Death Of Political Morality

By fielding Pragya Thakur Singh as  its Lok Sabha candidate from Bhopal the BJP has let it be known it won’t be constrained by any notion of common decency or sensitivity in pursuit of its ideology. More so when it comes to fighting for retaining the  power. Thakur is currently facing trial under stringent sections of The Unlawful Activities Prevention Act (UAPA) in a Mumbai court, and is out on bail. This is first such instance where a major political party in India has fielded a terrorism accused as its candidate. Ironically,  the BJP  flaunts a toughest stand against terror.  But as it turns out this stand is inherently selective and is geared to crush the violence coming from one community only. And the violence from another community is denied even if the rigorous government investigations have produced a proof of its existence. 

Thakur’s candidature also shows that the BJP is staking everything to win the general election. And it is taking a predominantly ideological route to make it happen. The reason for this could be the non-performance of the BJP-led government on several development indices. And the party has thus  fallen back on its core ideological issues to drum up the support.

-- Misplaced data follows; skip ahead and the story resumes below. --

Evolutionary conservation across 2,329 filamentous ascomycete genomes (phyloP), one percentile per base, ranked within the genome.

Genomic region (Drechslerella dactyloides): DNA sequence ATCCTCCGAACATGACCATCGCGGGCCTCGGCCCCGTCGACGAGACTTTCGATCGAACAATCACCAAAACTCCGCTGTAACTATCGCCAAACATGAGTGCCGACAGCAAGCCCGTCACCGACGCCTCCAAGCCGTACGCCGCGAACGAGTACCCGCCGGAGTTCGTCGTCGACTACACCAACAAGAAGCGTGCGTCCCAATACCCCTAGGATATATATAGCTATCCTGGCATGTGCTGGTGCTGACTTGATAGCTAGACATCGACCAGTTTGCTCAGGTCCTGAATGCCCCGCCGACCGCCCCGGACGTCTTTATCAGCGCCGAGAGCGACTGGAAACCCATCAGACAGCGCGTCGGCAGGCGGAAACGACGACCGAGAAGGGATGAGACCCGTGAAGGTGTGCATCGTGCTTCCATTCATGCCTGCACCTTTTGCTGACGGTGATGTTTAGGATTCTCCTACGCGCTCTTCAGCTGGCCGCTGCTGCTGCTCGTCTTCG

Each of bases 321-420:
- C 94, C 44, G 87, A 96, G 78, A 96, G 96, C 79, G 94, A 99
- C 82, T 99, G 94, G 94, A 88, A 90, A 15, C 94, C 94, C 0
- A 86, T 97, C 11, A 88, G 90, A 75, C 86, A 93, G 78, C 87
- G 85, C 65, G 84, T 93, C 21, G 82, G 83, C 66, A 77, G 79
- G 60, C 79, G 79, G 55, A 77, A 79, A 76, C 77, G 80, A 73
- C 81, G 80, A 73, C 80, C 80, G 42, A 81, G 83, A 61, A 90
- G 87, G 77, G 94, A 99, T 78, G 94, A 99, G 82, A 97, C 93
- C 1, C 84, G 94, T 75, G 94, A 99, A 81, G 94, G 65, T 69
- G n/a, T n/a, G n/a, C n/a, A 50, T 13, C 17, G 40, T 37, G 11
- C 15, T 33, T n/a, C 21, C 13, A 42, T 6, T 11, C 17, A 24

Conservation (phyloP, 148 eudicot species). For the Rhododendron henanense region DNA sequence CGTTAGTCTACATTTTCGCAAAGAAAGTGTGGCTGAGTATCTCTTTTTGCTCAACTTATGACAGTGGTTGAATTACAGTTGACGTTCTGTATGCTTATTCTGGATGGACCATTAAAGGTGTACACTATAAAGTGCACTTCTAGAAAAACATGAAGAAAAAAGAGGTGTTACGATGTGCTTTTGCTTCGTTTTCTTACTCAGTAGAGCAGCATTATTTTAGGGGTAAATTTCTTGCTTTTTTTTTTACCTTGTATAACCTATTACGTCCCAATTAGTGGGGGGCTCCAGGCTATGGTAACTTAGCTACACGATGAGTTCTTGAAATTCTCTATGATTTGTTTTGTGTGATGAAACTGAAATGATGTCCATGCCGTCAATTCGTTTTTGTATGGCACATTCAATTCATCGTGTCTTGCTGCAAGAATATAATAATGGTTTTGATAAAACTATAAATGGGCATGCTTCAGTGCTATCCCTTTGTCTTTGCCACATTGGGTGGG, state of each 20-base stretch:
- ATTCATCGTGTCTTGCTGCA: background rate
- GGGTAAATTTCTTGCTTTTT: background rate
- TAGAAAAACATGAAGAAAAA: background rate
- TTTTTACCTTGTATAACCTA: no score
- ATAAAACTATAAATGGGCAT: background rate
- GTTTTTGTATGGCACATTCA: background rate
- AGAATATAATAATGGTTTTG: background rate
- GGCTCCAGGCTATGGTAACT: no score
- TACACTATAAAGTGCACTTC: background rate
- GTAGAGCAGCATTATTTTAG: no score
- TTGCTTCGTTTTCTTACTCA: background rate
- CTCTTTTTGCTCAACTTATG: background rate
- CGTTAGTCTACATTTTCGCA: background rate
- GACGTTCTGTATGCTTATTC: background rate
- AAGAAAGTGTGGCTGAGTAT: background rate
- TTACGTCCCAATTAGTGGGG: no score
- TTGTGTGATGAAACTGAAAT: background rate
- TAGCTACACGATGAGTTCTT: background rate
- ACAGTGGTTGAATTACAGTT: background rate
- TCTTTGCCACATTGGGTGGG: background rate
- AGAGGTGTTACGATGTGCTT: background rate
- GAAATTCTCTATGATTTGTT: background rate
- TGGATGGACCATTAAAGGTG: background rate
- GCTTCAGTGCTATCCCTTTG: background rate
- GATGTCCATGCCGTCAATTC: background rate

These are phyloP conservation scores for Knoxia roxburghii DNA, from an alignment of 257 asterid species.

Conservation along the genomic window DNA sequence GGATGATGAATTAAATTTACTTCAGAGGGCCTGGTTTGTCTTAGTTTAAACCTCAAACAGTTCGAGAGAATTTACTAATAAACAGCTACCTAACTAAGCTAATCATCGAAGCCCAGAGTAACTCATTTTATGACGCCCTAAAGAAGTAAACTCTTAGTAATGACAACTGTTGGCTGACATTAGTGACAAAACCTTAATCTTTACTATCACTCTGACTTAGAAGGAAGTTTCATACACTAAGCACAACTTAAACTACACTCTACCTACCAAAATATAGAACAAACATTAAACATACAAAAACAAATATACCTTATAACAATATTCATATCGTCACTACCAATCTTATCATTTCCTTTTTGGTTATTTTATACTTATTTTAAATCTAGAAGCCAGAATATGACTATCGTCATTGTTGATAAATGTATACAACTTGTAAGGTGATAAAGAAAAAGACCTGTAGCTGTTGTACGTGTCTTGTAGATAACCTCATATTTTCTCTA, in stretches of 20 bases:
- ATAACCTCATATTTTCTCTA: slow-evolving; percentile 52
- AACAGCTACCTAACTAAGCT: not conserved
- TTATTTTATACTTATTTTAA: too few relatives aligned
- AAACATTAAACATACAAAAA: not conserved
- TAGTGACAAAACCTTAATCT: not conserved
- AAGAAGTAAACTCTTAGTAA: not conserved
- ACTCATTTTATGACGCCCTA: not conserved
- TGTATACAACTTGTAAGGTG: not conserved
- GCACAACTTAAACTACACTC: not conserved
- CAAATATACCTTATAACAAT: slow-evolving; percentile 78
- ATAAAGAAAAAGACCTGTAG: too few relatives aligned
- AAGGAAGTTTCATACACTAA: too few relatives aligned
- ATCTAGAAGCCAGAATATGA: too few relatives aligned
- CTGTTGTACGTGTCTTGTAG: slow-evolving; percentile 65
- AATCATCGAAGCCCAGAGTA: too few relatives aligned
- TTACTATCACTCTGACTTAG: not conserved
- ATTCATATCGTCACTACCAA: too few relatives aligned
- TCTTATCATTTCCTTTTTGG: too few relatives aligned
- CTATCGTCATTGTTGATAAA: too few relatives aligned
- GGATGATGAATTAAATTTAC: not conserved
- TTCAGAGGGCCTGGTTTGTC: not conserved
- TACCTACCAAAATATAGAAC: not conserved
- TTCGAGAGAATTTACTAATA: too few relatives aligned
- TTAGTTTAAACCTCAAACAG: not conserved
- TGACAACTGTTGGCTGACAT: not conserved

But even by this yardstick, the fielding of Thakur is a shocker.  By doing this the party has pushed its ideological envelope. By doing this the party is rehabilitating the militant Hindutva. The developments like this are profoundly disturbing. A crude majoritarianism seems astride over India. And the current ruling political establishment seems not only at ease with it but also sees the political and the institutional targeting of the minorities as the path to survival. 

The discourse has degenerated into a vicious and polarizing rhetoric geared to play to the basest instincts of the people. The  BJP has made it clear that it will leave no political trick untried to get back to power. Unlike 2014, when the Prime minister Narendra Modi kept the campaign firmly focussed on a development agenda modelled on Gujarat model, this time the party seems determined to put its ideology upfront.  And there’s a reason for it. If the BJP’s electoral performance over the past four years is anything to go by, the party has grown from strength to strength on the back of its ideological agenda.

What India needs urgently now is to chalk a return path to secularism and inclusiveness. The opposition parties whose campaign is focussed on the development issues need to confront the BJP ideologically too. Hindutva needs an alternative and it’s time that the Congress and others come up with one.

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